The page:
Monday, May 25, 2009

The Trouble with Mill, On Liberty

I hold this truth to be self-evident: that all men have rights to liberty. These are basic rights, not in need of proof or any justification other than the fact that they are obviously true and axiomatic. There being nothing that would count as evidence that a system of morals could be acceptable in which men did not have rights to liberty, we could not coherently interpret any such system as a system of morals. I think this verificationist argument shows that the proposition that all men have rights to liberty is a logical truth.

Keep in mind that these basic rights are defeasible; basicity does not entail absolute rules. I hesitate to call the rights to liberty "inalienable" for that reason. However, they could be interpreted as inalienable in the sense that even while one may forfeit one's right to liberty, it still remains the case that were the circumstances causing that forfeiture removed one would have that right to liberty.

In any event, Mill's book suffers for committing itself to rule-based moral theory and assuming that the right to liberty needs to be delimited by a rule and proven. It needs to be neither. This is the big problem with the book.

Of course, Mill will think the right to liberty needs proof if he thinks he needs to reduce it to a rule and prove that rule. The extent of the right to liberty is indefinite and not to be delimited by any rule. The variety of moral claims - duties and rights - is not subsumable under a system of rules. There is no finite decision procedure of moral deliberation that has any plausibility.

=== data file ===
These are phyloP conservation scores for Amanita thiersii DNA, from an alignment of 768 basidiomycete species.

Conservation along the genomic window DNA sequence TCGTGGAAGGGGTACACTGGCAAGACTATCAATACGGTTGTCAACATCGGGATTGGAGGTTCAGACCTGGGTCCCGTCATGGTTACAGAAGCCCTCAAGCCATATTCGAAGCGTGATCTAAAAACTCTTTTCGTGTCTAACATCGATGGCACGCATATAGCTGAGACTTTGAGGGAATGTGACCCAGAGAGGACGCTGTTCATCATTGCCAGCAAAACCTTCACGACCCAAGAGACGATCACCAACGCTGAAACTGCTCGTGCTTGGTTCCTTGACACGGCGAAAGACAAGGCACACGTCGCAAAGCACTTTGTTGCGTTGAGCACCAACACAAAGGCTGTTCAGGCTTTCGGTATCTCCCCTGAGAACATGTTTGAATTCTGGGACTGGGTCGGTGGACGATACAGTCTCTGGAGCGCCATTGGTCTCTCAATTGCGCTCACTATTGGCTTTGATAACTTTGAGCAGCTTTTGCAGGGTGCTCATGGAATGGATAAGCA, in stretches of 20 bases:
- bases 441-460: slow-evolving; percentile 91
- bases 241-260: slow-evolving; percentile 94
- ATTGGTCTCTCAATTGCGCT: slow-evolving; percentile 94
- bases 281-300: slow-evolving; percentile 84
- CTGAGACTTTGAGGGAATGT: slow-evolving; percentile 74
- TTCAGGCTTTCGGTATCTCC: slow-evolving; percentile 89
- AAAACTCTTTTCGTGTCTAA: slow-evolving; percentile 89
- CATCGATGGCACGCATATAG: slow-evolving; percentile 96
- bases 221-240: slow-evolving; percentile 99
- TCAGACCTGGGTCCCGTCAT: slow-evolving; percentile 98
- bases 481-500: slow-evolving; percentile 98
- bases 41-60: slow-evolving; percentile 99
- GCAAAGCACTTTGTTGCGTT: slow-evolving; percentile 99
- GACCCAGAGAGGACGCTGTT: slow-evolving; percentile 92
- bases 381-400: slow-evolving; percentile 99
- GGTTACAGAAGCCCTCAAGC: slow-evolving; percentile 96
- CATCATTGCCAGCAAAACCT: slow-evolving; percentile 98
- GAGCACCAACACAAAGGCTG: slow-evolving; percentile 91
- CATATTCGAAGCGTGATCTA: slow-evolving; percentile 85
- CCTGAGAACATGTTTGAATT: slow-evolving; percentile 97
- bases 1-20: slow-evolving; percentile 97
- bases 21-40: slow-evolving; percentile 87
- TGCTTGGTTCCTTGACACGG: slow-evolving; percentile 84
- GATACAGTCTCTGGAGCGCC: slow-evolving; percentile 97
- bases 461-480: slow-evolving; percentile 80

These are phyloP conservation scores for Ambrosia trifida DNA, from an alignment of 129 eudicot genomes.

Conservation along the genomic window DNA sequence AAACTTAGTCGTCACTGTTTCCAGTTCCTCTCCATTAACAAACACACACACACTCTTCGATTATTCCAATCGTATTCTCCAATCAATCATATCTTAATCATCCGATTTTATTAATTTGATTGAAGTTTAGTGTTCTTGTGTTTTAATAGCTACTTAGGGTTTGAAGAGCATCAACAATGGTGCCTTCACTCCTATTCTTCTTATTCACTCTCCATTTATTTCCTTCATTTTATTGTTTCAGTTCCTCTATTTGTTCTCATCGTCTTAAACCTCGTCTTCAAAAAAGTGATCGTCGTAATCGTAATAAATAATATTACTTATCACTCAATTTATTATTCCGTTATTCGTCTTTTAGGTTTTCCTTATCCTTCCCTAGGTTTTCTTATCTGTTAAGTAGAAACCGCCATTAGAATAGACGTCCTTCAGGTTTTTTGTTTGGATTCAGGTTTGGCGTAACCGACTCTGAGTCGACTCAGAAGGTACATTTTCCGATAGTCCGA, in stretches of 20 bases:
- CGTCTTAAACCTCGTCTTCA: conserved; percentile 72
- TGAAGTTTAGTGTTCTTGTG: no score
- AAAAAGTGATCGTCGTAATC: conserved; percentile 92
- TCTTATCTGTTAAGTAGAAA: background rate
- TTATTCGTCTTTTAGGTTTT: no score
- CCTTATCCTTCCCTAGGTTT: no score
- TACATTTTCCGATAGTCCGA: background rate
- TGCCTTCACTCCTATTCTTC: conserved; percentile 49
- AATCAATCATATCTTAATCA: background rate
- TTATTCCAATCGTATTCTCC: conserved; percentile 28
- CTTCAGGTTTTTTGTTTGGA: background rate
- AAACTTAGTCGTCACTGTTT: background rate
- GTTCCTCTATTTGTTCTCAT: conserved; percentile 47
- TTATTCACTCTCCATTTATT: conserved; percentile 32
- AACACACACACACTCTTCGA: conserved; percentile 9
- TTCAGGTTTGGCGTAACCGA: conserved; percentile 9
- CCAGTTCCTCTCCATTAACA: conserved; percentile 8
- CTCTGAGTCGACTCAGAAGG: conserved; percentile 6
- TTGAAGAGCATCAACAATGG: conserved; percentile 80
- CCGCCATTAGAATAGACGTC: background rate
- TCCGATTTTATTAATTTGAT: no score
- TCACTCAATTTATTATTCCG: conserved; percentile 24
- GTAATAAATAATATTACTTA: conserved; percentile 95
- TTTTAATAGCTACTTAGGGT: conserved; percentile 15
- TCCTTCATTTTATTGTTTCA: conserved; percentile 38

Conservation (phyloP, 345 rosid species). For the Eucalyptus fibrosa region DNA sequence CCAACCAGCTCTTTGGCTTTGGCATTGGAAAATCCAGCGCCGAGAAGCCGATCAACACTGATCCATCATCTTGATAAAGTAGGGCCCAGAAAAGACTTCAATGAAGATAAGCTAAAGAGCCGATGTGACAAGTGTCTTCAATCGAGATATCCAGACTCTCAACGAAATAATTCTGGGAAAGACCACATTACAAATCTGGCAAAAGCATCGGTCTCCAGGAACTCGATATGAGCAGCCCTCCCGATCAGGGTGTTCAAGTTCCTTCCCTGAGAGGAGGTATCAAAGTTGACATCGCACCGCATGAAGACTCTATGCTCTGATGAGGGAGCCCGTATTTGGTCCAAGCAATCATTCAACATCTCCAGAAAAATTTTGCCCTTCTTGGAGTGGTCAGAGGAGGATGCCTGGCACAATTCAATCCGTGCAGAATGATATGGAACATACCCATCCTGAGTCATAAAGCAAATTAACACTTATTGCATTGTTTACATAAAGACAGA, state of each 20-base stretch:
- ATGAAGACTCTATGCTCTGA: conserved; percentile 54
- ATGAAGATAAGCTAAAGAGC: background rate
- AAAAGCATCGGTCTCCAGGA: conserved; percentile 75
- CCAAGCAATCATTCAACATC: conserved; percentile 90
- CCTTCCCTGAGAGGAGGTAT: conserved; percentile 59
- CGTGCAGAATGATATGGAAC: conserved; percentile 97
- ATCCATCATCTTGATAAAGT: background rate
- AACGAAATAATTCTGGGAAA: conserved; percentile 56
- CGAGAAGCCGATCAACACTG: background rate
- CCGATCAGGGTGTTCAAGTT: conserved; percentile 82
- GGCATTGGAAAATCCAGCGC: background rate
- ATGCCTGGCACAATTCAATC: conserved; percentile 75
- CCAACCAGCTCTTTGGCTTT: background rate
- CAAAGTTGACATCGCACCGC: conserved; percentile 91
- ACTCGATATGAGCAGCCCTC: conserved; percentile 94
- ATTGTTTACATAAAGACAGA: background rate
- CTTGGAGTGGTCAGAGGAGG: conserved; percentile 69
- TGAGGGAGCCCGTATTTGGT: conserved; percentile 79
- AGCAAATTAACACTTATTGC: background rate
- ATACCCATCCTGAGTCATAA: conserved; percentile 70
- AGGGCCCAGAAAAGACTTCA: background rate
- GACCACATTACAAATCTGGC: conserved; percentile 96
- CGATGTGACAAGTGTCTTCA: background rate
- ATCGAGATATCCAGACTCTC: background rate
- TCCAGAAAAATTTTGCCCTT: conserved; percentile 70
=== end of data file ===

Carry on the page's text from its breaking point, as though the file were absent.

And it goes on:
That Mill is a rule-based theorist commits him to progressivism. Any rule will be progressive, as it will be markedly different from ordinarily-held moral values. For those values are not subsumable under any system of rules. Thus does Mill become incompetent with respect to the need to preserve tradition. He praises not it but progress away from it. He realizes he should say more than this, and he says, "Nobody denies that people should be so taught and trained in youth as to know and benefit by the ascertained results of human experience." But he isn't able to develop this point. (Hayek was able to explain it. Although a utilitarian, he wasn't ensconced in rule-based moral theory as Mill was.)

The result is that Mill's liberty teeters unstably, with its progressivism and dubious basis in utilitarianism. The book has many an eloquent passage defending liberty of speech, thought, and way of life on the basis that these promote utility. Of course this is a reasonable argument to make. But that it is the foundation of the right to liberty is a mistake. We have that right even without those benefits.